FREDERICTON – The Liberal government has decided to erase nearly $5 million in debt from the books of a Moncton golf club – in exchange for a cut of the club’s profits.

The move, approved last November but revealed in freshly released government documents, has critics howling.

The Royal Oaks Estates & Golf Club currently owes the province about $4.8 million, stemming from a loan guarantee issued in 1998.

The Liberals have decided to convert that debt into preferred shares in the company, meaning the province has a stake in any profits.

The government will now receive 50 per cent of the club’s net profits – until the debt is paid back.

The club’s general manager says the debt reduction will allow Royal Oaks to expand its facilities.

In fact, that expansion will require the club – which includes an 18-hole golf course and condominiums – to borrow more money.

Critics say the whole situation is a waste of government dollars.

John Williamson, of the Canadian Taxpayers Federation, says a province with over-crowded classrooms and rising health-care costs should not be fronting money for a golf course.

“That’s hardly an activity that is in need of government support,” he said. “It’s about as frivolous as it gets in terms of spending.”

The province’s dealings with Royal Oaks began in 1998 with a $3.3-million guaranteed loan, meaning the province would cover that amount if it couldn’t be paid back to the bank.

In 2002 the government paid off the loan and resulting interest. So instead of owing a bank, the club was now in debt to the province. Including interest, the original sum has grown to the current $4.8 million.

“This is just a fine example of public policy that was bad from the very get-go,” said Williamson, who doubts the province will get a return on its investment.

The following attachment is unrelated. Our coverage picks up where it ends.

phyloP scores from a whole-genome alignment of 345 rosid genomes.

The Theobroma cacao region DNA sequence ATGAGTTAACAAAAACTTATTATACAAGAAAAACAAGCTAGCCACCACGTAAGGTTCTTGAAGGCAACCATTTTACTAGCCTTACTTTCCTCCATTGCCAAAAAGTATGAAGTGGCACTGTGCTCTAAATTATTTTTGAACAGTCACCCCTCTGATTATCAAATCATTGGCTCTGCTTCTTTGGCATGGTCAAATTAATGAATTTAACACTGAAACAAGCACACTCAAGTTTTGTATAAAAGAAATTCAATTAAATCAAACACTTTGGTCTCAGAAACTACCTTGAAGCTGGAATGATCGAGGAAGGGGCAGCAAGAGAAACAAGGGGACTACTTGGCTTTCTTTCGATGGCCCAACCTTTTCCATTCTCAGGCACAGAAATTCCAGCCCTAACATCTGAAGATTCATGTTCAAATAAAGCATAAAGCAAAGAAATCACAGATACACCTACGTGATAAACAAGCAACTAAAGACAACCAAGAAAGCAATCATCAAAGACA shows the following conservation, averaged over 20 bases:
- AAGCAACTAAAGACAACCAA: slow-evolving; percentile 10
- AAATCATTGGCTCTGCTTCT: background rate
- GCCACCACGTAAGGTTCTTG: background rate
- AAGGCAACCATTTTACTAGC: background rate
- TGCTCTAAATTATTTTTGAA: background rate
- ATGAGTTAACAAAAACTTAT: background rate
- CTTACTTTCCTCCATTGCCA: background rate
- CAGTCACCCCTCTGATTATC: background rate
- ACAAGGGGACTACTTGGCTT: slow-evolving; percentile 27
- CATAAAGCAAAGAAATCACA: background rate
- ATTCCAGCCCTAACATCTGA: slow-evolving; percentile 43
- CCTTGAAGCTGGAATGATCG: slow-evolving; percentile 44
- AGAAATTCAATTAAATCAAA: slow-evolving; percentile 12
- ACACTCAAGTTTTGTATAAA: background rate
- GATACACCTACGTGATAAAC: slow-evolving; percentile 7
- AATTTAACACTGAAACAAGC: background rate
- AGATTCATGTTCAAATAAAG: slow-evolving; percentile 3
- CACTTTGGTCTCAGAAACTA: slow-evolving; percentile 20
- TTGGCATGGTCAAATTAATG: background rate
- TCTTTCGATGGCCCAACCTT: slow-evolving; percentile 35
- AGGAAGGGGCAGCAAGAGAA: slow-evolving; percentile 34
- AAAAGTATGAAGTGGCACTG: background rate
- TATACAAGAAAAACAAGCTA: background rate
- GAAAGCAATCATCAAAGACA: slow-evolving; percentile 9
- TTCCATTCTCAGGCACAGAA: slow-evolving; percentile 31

“It’s another example of corporate welfare and of (a losing situation) for taxpayers.

“On this one the province teed-off and the ball ended up in the hazard.”

Vince MacDonald, the club’s general manager, said the fiscal flexibility will allow Royal Oaks to borrow additional funds.

Those will be used to build a new clubhouse, part of the club’s attempt to become a year-round facility – with cross-country skiing, skating and room for business meetings.

MacDonald said the expansion will mean a doubling of the club’s workforce, to 40 employees

“We’re in the business of employing people. It’s not just folks going out to play golf,” he said. “It’s generally good for Royal Oaks and its good for Moncton.”

The club, which has additional debt outside of the government loan, houses 26 condominium units near the golf course’s fourth hole. Another 40 units are under construction, said MacDonald.

Charles Cirtwill, of the Atlantic Institute for Market Studies, a think-tank, said the Liberal move is better than simply writing-off the loan.

Still, he stressed that governments are poorly placed to judge sound business cases in the first place.

“This is a trap that almost all governments fall into – once you’ve started supporting businesses with direct cash, you just keep going,” he said.

“The question now is: how quickly can they sell those shares and recoup the money for the people of New Brunswick?”

Business New Brunswick Minister Greg Byrne was unavailable for comment Tuesday.

The par-72 course at Royal Oaks opened in July 2000. According to the club’s website, it features “bent grass fairways, tees and greens, strategic bunkering (and) challenging approaches.”

In 2002, Score Magazine named Royal Oaks the best new course in eastern Canada. A club membership costs between $1,600 and $1,750. A daily green fee runs $70.